In my film SLR (which has no auto-focus capability), there is a focusing aid built into the camera called a “rangefinder”. The area at the center of the viewfinder gives an indication that the scene is either out of focus or in focus. This particular rangefinder is a “split image rangefinder with a microprism collar and matte ground glass with Fresnel” (seriously…), and it works as shown in the images above. The image to the left is focused too shallow, the center image is focused, and the image on the right is focused too deep. So when your split image goes away, you’re in focus. Awfully handy, but it still takes time and effort to achieve sharp focus — especially when using lenses like the 50mm f/1.4!
In these images you can see the actual size of the rangefinder in comparison to the entire frame. The previous images appeared to make the rangefinder quite large, but that’s only because of the lens I used to take the photos (105mm macro). So it’s basically a chunk of glass that sits directly above the mirror. Again… elegant and simple.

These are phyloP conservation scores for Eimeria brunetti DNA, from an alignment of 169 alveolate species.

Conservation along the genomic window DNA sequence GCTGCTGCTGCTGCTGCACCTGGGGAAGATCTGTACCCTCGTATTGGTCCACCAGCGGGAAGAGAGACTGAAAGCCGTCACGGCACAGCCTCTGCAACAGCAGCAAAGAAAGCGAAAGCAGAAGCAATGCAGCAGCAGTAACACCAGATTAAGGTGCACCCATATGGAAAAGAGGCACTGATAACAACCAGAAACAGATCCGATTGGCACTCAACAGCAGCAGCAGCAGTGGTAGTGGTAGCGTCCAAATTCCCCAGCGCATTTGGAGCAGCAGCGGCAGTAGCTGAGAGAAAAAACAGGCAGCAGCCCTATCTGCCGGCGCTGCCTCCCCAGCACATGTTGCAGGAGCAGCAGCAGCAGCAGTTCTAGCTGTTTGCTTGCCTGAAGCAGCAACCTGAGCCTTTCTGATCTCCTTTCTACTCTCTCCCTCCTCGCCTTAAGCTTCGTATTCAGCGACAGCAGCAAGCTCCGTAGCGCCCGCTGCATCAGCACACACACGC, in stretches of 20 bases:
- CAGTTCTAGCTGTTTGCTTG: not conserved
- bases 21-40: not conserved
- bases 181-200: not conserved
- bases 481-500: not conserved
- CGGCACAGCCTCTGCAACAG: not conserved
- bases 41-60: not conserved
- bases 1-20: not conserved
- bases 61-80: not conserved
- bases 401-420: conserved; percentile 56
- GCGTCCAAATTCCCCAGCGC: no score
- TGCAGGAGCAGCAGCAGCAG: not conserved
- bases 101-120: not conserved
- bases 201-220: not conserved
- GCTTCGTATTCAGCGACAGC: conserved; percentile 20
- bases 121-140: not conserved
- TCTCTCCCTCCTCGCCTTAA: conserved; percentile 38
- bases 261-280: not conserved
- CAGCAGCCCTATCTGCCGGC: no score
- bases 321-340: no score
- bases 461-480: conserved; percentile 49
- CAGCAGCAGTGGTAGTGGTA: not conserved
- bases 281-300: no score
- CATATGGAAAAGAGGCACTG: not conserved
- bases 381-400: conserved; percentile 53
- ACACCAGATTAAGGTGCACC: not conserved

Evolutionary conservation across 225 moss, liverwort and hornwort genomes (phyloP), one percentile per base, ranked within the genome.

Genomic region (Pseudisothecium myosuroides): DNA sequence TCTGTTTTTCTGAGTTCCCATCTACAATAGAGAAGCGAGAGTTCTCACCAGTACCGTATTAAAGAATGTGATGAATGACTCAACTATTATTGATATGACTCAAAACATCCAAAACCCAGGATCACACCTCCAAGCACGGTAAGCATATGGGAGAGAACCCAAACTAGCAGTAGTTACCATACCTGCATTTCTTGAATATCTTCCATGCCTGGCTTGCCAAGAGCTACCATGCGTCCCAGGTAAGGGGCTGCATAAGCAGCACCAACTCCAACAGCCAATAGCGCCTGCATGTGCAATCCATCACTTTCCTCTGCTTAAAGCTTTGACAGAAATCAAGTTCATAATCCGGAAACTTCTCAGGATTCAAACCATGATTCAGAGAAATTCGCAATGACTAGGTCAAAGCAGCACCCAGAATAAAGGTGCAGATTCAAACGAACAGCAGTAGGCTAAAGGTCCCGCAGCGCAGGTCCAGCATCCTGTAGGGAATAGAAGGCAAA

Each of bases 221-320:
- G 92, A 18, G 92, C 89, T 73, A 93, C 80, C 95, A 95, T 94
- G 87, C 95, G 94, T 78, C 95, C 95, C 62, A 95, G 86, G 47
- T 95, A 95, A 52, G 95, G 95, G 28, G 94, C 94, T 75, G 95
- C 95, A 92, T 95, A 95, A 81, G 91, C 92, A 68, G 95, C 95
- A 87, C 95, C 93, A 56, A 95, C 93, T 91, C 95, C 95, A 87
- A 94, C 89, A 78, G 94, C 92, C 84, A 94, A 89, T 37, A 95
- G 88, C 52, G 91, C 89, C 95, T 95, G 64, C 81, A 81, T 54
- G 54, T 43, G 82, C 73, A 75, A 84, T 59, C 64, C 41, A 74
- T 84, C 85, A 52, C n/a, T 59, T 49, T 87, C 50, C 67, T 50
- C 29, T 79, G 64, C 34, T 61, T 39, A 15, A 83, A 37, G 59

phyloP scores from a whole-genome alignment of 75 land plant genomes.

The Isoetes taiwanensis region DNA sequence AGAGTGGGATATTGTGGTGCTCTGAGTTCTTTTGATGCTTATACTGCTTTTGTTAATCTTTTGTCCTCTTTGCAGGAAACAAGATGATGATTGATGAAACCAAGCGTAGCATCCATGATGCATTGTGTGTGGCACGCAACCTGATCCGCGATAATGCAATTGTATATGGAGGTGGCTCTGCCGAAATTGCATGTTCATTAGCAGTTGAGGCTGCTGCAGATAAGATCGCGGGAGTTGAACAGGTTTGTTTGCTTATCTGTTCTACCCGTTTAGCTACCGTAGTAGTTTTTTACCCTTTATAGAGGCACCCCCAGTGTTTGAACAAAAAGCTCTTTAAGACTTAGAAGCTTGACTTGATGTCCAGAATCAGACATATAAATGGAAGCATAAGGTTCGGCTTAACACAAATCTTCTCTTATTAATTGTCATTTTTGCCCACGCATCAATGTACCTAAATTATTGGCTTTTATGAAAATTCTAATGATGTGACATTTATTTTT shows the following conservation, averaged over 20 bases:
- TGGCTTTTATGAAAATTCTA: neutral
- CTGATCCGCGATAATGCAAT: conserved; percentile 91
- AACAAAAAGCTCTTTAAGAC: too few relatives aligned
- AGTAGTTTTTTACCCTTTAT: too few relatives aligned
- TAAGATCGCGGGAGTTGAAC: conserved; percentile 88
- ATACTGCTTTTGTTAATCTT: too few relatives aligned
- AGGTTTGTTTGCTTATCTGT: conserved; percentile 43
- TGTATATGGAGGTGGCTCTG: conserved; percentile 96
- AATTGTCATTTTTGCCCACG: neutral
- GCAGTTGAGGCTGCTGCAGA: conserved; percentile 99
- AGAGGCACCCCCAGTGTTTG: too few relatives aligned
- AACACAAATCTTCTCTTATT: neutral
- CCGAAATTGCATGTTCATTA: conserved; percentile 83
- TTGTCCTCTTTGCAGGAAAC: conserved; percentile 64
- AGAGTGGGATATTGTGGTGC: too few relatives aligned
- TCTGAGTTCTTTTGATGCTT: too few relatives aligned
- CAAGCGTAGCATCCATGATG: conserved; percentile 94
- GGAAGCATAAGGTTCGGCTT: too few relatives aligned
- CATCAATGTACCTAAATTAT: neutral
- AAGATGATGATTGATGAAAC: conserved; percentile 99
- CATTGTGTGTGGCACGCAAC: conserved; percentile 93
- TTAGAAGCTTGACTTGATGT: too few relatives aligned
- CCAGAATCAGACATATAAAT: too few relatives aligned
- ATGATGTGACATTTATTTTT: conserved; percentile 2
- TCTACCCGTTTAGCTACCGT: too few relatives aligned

DOES ANY OF THIS STUFF MATTER?
Sure it does! It’s interesting to see how things have progressed over the years, and how technology has effected photography. The era of film cameras was a very important one, and it would be wise not to forget where our roots lie.
Also, it would be wise for camera manufacturers to look back at these old cameras every once in a while and take some notes. The people who designed them did a lot of things right, and it appears as though the digital wave has wiped out many of those things.
At the top of the article I pondered why many film photographers prefer to use older equipment. I suppose the answer will be different for everybody, but for me it has something to do with the fact that I’m using a camera that’s older than I am and it’s the same camera that has taken so many photos of me as a child (plus all the reasons I’ve listed throughout the article).
Tell me… will your digital camera still be working in 35 years? How about 5 for that matter?